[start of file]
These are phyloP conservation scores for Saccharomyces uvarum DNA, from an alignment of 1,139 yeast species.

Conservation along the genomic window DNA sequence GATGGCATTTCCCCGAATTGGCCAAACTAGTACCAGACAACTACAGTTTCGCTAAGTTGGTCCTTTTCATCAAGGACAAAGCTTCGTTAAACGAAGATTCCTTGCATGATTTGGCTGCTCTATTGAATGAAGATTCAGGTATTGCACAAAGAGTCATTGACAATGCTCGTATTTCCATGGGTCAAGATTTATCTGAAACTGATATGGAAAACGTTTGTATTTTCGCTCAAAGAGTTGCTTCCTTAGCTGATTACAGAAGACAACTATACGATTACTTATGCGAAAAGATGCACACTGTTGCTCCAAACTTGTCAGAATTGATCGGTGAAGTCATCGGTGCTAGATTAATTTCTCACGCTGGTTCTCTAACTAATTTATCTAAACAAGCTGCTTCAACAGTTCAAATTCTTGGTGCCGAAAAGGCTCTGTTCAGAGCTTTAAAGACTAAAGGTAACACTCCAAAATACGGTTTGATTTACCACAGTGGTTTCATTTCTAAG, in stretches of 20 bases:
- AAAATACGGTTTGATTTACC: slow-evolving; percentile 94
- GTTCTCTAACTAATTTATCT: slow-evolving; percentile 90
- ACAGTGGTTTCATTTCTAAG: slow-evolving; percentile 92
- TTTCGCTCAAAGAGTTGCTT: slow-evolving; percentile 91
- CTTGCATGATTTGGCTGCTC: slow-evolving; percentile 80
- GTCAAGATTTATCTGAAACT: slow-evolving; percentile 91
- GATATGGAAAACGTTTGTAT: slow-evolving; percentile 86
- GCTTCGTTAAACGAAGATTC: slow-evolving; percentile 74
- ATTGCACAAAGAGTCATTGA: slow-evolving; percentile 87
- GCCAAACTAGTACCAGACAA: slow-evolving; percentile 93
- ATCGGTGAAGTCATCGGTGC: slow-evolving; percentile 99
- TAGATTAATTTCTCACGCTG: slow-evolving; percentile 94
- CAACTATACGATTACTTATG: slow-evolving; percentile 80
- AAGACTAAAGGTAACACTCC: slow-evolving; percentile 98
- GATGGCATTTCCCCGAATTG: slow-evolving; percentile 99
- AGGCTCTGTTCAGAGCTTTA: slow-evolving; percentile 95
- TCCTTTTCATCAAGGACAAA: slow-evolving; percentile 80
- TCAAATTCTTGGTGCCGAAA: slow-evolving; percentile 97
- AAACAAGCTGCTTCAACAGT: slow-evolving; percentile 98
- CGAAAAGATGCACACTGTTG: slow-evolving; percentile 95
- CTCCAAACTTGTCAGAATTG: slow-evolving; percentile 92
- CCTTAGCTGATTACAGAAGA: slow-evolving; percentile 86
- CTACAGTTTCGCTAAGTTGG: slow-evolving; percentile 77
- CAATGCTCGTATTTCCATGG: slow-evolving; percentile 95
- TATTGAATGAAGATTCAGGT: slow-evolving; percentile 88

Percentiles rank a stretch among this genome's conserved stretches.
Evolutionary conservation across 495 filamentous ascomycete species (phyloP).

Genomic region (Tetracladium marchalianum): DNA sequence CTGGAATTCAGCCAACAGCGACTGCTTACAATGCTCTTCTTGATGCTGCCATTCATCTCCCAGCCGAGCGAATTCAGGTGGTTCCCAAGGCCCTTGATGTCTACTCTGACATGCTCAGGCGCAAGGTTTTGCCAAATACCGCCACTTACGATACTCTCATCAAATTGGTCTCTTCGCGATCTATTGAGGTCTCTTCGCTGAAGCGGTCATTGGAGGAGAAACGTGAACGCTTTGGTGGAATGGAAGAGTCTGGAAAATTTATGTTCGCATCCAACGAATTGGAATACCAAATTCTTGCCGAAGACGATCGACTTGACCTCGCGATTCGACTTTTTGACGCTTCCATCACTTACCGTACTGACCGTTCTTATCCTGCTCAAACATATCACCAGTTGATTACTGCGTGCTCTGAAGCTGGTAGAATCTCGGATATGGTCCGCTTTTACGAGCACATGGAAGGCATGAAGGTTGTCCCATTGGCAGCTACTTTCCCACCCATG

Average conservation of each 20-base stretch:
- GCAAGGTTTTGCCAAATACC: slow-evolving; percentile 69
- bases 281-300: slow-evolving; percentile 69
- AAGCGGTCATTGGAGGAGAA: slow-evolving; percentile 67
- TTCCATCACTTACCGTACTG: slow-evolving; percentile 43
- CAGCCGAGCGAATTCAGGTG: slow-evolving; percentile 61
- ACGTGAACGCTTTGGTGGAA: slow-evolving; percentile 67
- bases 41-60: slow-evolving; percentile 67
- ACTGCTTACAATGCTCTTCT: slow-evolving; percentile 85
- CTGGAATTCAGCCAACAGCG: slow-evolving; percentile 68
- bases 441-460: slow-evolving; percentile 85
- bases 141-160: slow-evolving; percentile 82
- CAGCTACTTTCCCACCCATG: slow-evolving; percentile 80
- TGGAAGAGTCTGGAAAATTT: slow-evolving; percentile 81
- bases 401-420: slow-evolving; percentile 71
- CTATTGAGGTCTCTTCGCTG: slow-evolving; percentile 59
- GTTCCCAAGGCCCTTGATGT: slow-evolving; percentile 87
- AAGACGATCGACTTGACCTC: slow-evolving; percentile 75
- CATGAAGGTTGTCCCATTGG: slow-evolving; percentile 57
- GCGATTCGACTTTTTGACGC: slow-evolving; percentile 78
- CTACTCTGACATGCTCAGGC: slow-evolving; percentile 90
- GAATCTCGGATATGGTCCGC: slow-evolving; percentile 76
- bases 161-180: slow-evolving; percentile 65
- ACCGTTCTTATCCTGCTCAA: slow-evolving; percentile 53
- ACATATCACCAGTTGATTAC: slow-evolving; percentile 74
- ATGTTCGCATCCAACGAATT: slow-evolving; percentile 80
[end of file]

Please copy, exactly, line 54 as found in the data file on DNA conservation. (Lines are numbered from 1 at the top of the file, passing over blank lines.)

- ACCGTTCTTATCCTGCTCAA: slow-evolving; percentile 53